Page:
Costello had a point. The original draft submitted to A&C for consideration concerned Doctor Felt, a venomous surgeon who has discovered the secrets of life and death by reading Dr. Frankenstein’s original manuscripts. The good doctor unfortunately misplaces the document while sailing home to America. Aboard ship are two stewards played by Bud and Lou who inadvertently learn that salt, vinegar and baked beans can revive Dracula, the wolf man and the Frankenstein monster. Accidentally spilling this food on all of their bodies, the monsters are predictably revived and wreak havoc on the boys until Dr. Frankenstein arrives with a potion that shrinks the monsters to four inches in height. The film was to have ended with A&C deciding to make a quick buck by displaying these pint size nemeses as a freak show on Broadway.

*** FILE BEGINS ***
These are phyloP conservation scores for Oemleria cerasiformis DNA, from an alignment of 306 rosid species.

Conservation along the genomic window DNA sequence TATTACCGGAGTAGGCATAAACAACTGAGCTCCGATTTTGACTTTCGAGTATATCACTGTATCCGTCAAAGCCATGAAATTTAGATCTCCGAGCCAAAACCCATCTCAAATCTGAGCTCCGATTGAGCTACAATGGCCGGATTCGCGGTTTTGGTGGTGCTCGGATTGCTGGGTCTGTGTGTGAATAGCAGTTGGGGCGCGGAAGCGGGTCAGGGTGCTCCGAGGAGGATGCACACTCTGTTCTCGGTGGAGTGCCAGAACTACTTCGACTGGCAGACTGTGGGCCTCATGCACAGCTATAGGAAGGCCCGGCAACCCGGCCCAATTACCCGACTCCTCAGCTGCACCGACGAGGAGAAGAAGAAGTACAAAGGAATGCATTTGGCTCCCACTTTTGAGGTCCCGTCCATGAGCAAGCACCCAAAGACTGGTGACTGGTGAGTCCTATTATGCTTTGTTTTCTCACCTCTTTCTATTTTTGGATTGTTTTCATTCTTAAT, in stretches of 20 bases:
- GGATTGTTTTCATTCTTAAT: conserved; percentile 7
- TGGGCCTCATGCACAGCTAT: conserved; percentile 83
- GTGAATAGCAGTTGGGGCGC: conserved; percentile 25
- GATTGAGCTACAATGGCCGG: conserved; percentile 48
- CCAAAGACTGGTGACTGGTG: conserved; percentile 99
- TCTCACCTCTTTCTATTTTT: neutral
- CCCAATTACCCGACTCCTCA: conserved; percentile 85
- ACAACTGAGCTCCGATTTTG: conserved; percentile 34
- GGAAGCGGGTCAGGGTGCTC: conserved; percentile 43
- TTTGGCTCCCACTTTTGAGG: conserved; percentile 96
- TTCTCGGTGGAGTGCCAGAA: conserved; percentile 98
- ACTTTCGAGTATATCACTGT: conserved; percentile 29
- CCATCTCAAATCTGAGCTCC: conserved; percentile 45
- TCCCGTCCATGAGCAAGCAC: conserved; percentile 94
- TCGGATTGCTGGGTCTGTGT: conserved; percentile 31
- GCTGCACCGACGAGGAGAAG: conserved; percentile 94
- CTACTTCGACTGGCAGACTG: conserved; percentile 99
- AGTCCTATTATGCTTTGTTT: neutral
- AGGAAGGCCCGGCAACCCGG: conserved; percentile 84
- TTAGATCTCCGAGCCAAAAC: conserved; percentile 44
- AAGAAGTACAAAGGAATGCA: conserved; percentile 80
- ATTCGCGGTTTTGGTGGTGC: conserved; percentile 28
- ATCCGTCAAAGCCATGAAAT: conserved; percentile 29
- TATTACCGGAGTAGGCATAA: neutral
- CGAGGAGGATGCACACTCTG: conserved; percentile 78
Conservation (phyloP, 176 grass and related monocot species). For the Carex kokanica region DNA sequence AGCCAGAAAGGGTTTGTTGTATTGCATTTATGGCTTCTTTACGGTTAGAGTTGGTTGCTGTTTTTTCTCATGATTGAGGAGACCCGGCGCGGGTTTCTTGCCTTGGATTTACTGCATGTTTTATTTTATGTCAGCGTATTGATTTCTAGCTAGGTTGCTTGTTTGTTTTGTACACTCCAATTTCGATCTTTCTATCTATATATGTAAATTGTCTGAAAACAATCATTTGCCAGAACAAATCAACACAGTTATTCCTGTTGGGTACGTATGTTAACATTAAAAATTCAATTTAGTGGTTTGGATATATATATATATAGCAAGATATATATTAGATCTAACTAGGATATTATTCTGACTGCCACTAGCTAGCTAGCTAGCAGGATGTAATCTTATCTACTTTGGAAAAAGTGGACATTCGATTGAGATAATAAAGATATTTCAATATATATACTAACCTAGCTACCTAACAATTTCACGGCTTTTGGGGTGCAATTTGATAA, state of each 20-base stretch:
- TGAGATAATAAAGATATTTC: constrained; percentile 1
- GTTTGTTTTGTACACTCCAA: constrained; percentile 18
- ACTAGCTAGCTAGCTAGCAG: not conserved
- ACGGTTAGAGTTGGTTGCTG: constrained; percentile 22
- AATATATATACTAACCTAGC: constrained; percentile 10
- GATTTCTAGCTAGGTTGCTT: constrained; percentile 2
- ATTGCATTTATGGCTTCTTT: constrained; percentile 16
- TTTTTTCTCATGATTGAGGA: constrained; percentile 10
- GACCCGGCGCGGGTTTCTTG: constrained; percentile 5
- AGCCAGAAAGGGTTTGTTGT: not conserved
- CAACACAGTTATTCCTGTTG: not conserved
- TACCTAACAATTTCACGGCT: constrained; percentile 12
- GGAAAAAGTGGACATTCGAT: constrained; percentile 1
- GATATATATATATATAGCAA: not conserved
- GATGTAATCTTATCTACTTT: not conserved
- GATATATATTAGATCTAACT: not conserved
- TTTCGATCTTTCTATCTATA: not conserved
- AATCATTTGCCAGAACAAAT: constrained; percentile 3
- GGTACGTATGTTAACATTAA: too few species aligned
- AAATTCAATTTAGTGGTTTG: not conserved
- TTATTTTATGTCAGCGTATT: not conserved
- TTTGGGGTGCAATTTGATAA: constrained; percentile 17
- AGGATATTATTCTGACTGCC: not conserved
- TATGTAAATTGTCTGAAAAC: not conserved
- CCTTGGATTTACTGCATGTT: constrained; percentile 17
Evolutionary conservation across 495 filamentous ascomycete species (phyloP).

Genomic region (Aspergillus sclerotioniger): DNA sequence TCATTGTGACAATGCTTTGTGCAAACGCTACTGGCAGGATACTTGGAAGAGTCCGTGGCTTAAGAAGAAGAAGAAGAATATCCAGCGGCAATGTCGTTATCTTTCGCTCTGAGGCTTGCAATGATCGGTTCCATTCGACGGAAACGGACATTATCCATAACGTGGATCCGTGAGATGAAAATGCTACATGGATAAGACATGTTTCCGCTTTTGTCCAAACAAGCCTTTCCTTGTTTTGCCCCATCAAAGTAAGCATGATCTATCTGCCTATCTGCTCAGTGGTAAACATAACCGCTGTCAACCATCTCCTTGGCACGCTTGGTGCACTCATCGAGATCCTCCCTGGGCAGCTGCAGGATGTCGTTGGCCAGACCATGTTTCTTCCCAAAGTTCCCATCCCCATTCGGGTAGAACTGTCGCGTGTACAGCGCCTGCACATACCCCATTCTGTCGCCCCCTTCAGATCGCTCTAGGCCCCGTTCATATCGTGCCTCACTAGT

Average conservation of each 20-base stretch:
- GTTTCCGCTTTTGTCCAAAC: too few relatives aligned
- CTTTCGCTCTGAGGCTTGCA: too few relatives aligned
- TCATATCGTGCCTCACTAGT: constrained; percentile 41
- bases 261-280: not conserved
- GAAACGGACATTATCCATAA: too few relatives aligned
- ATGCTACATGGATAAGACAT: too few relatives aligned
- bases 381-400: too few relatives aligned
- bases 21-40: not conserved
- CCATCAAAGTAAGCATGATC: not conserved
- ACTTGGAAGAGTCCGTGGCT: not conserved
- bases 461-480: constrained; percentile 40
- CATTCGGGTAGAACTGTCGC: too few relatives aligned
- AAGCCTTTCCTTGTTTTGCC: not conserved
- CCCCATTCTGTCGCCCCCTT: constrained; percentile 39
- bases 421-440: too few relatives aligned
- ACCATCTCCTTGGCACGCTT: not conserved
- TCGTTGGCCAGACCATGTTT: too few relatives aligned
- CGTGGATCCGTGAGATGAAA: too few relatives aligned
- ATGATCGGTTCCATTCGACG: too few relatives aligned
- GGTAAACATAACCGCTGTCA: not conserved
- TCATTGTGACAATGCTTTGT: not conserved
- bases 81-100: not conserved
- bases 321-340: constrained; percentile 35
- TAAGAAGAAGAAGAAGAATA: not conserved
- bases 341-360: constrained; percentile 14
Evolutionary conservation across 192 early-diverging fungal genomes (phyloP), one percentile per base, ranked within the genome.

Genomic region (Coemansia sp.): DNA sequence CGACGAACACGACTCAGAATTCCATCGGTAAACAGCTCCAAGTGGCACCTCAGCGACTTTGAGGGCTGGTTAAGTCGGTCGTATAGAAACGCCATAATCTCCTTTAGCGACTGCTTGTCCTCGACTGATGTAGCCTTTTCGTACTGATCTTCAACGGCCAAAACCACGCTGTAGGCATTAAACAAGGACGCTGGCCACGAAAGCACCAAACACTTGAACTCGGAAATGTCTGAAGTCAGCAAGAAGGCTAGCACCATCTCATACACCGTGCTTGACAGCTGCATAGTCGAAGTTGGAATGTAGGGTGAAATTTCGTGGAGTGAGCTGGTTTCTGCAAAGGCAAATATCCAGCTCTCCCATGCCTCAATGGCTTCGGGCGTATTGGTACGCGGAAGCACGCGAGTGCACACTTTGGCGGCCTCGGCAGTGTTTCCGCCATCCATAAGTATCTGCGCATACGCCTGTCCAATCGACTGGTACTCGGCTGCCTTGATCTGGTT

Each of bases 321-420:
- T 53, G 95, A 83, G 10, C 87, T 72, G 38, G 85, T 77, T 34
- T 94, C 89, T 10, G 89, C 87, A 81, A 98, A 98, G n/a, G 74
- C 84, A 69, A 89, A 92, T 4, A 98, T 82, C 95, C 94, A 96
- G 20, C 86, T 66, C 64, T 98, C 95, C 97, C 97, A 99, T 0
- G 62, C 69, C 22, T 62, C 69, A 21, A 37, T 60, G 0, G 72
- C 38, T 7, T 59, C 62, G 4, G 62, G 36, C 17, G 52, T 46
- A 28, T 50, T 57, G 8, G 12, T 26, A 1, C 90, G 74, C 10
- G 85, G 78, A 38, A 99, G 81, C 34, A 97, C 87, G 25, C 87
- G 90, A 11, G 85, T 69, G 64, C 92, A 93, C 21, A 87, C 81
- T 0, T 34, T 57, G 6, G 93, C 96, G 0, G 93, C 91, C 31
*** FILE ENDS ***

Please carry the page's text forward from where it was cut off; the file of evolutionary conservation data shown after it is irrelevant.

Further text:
Throughout the late 1930s and early 40s Universal had been fuelled by Carl Lemmle Jr.’s absolute fascination with tales of the macabre. But by 1945 virtually all of the truly great monsters had been interminably mined of all potential to shock value. The approaching atomic age would strike a final blow for the likes of Dracula, the wolf man, the mummy and Frankenstein with their own particular fascination for giant bugs and space age creatures and aliens. But Universal decided to take one last stab at resurrecting these vintage scares.
A lot was riding on the success of this film, especially after the studio was sold to William Goetz. Primarily known as the son-in-law of L.B. Mayer, Goetz’s personal aesthetic tastes helped to build one of the finest private art collections in the world. Unfortunately, his desire to transform Universal into a prestige studio en par with Metro-Goldwyn-Mayer had all but forced the company into receivership by 1948. At the start of production on A&C Meet Frankenstein, Goetz told Barton, “Good luck…and God bless you.”